GitLab Runner on EKS

GitLab-CI/CD is a great and powerful product for CI/CD pipelines. Hosted gitlab.com solution offers shared runners and some usage minutes based on your paid plan (even if the free tier). Though you might want to run your own runner in your private or public cloud. I will show how to run GitLab runner on AWS using terraform, Elastic Kubernetes Service and GitLab kubernetes integration.

When not to use shared runners

Shared runners can be very slow and you are limited to “CI pipeline minutes” per month based on your paid plan. You could always buy extra minutes but if you run a lot of pipelines, things might get expensive.

Another reason not to use shared runners can be security concerns. Processing sensitive data might be a no-go for a lot of corporations.

Luckily GitLab allows using self-hosted gitlab runners! You can run a single Go binary on a variety of OSes. GitLab runners have the concept of executors, currently supported executors are:

  • shell
  • Docker
  • Docker Machine
  • Docker Machine SSH
  • Parallels
  • VirtualBox
  • SSH
  • Kubernetes

These executors allow running your runners with additional features like private container registry, interactive web terminal, cache, artifacts, etc. Based on the executor used you might find harder or easier to debug problems, cache, persist and share build assets and dependencies and scale / utilize your compute.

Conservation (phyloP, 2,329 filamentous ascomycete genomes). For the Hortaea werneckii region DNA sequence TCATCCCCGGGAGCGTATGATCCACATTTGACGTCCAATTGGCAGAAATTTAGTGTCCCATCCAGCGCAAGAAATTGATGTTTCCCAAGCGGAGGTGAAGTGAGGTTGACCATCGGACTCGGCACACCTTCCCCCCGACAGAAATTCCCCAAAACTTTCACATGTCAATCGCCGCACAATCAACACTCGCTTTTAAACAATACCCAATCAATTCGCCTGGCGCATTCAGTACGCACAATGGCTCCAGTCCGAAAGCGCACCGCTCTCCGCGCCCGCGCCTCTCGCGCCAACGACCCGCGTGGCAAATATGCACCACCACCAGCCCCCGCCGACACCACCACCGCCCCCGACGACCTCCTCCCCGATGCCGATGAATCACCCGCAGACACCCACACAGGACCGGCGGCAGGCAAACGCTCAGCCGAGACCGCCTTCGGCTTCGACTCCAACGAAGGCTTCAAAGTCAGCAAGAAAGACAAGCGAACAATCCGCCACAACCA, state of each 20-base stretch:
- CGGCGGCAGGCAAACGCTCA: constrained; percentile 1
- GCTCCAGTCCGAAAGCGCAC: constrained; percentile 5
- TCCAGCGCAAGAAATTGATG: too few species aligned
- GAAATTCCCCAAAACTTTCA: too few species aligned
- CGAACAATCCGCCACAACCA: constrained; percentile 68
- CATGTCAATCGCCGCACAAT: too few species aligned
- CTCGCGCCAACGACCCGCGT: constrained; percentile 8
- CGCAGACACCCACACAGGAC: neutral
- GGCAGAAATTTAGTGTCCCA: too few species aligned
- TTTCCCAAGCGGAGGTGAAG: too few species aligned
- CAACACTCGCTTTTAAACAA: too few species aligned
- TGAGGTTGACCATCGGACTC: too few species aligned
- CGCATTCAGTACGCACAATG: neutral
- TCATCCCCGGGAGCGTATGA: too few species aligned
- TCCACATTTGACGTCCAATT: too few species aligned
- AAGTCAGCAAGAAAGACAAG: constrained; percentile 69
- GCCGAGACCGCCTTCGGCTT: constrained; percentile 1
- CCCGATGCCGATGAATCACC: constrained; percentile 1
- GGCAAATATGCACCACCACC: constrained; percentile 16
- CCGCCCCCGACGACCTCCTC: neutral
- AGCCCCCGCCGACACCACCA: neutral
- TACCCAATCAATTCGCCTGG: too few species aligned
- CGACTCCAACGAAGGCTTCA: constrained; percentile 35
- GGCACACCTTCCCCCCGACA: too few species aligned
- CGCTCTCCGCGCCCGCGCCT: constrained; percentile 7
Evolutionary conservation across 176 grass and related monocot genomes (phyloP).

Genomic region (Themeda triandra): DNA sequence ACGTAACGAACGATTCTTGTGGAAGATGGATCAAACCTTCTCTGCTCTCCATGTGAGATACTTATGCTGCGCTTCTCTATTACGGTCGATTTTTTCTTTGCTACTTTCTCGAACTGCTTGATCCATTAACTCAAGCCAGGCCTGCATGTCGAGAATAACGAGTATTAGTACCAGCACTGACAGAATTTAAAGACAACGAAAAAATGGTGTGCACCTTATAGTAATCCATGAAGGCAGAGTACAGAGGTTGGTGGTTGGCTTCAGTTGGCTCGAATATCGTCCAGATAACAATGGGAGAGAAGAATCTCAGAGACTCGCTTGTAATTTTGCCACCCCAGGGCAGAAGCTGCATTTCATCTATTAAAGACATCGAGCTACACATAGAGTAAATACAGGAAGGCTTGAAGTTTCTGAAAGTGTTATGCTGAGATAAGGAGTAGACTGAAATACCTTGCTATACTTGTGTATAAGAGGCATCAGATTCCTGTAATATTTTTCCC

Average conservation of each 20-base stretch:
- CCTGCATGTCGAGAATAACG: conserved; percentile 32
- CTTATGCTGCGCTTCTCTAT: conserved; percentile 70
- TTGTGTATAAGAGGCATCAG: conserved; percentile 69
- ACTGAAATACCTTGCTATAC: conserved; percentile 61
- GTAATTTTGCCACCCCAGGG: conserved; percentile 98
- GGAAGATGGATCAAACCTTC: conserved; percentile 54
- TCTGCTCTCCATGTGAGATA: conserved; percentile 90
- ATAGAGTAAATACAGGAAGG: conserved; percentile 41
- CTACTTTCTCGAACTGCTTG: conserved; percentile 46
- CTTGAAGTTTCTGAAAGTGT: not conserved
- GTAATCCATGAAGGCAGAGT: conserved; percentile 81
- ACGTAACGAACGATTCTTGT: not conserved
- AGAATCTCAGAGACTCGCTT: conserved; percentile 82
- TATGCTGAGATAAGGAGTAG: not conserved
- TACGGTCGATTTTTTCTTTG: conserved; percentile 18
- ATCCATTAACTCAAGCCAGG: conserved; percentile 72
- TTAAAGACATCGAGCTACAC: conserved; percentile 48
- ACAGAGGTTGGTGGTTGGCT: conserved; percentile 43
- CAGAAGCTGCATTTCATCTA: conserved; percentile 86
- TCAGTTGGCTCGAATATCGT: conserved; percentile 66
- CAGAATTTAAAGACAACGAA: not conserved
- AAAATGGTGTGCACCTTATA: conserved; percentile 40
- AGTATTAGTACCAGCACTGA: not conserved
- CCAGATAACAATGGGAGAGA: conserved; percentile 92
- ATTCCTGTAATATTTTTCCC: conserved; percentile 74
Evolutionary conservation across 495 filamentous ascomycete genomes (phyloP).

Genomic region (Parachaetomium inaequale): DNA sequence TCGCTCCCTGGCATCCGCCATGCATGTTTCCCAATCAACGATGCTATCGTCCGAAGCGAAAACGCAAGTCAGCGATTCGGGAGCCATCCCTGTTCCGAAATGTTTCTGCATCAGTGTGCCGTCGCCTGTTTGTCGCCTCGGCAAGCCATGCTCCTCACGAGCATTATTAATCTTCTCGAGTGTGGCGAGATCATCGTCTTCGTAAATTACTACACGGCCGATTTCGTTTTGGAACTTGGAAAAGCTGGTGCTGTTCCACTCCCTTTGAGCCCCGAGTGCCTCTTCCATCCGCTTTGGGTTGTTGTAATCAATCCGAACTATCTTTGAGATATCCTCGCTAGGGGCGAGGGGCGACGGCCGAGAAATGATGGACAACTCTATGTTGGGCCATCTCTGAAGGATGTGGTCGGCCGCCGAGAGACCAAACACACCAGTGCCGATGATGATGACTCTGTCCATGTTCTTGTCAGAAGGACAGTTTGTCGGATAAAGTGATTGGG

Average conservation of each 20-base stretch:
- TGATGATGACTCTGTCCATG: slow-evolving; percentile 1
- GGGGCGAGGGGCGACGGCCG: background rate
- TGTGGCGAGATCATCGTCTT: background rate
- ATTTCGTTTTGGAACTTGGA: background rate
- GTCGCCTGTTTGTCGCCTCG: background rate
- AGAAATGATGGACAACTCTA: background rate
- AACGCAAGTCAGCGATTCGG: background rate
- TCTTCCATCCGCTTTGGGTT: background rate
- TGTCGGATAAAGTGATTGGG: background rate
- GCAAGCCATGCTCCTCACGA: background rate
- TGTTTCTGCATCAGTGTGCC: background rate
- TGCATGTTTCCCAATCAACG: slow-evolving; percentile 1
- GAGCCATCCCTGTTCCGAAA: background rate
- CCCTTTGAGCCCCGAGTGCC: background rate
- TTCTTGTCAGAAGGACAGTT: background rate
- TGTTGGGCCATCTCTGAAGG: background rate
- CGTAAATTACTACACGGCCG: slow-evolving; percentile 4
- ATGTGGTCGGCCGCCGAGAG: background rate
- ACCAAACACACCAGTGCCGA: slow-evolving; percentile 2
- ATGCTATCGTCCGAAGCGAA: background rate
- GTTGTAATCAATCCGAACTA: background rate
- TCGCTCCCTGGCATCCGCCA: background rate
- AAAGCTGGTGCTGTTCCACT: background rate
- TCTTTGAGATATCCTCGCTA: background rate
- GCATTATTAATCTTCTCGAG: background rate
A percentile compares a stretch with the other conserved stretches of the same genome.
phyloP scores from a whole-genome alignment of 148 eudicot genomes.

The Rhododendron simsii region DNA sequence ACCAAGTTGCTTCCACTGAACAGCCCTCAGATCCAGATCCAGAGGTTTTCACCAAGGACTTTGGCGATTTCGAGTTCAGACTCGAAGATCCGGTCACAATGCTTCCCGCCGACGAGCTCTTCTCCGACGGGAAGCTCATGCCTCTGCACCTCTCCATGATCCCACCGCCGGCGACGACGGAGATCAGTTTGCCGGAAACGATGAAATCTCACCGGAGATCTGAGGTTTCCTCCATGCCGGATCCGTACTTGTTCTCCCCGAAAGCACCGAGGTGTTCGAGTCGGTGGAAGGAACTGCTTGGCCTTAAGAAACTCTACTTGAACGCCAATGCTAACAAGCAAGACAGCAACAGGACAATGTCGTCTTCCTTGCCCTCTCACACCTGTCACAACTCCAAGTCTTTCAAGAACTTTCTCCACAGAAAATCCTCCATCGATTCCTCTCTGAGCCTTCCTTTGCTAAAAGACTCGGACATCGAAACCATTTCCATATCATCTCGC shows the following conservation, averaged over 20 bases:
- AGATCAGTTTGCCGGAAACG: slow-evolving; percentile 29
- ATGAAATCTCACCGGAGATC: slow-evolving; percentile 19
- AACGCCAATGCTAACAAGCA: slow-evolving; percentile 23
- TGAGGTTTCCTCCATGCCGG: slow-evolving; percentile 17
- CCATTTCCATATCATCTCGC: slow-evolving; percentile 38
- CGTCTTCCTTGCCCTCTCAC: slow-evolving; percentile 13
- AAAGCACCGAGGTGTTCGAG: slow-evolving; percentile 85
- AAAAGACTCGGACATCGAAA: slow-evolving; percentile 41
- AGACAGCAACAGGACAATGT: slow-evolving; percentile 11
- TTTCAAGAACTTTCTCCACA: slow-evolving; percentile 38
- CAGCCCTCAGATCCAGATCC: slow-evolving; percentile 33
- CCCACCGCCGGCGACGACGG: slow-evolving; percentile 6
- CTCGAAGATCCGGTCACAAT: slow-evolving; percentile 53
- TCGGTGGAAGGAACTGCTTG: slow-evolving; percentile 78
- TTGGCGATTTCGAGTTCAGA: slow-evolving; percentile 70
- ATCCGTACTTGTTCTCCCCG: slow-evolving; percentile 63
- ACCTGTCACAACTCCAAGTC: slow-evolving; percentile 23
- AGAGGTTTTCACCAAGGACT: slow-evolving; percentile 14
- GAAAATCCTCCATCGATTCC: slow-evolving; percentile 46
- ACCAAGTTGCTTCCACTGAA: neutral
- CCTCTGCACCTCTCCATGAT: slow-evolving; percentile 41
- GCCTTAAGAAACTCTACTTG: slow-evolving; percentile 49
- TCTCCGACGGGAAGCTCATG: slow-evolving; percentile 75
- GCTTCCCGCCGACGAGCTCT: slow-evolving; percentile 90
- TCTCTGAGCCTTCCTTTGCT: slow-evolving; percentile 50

Kubernetes executor

We will pick Kubernetes executor as we are already familiar with it and it is quite easy to use it. It is relatively simple to debug problems and great to use at bigger scale to better utilize our compute resources.

You could go through the pain of deploying it yourself on a Kubernetes cluster and registering it in GitLab or you could use GitLab Runner Helm Chart. Helm is a package manager for kubernetes (think npm for kubernetes).

However, we can simplify the previous step and not deploy the chart ourselves! GitLab has a Kubernetes Integration to create new or add existing kubernetes clusters. As of now it supports Google Kubernetes Engine (Google Cloud Platform) and Elastic Kubernetes Service (Amazon Web Services) natively but you should be able to add any kubernetes cluster no matter where it runs.

Integration with GKE seems a bit more seamless than the one for EKS (as of now) at least for creating new clusters. Anyway, I don't want GitLab to provision EKS cluster for me. I will provision it myself (or I could use an existing one) and just add it to the integration.

Provision the AWS resources with terraform

We will use terraform to provision a bunch of AWS resources, including the EKS cluster.

We will use VPC and EKS modules (now with added support for the new EKS managed groups) to easily provision all the necessary resources. Here is a short example:

module "eks" {
  source  = "terraform-aws-modules/eks/aws"
  version = "~> 9.0"

  cluster_name = local.cluster_name
  subnets      = module.vpc.private_subnets

  tags = {
    Environment = "test"
    GithubRepo  = "terraform-aws-eks"
    GithubOrg   = "terraform-aws-modules"
  }

  vpc_id = module.vpc.vpc_id

  node_groups_defaults = {
    ami_type  = "AL2_x86_64"
    disk_size = 50
  }

  node_groups = {
    example = {
      desired_capacity = 1
      max_capacity     = 10
      min_capacity     = 1

      instance_type = "m5.large"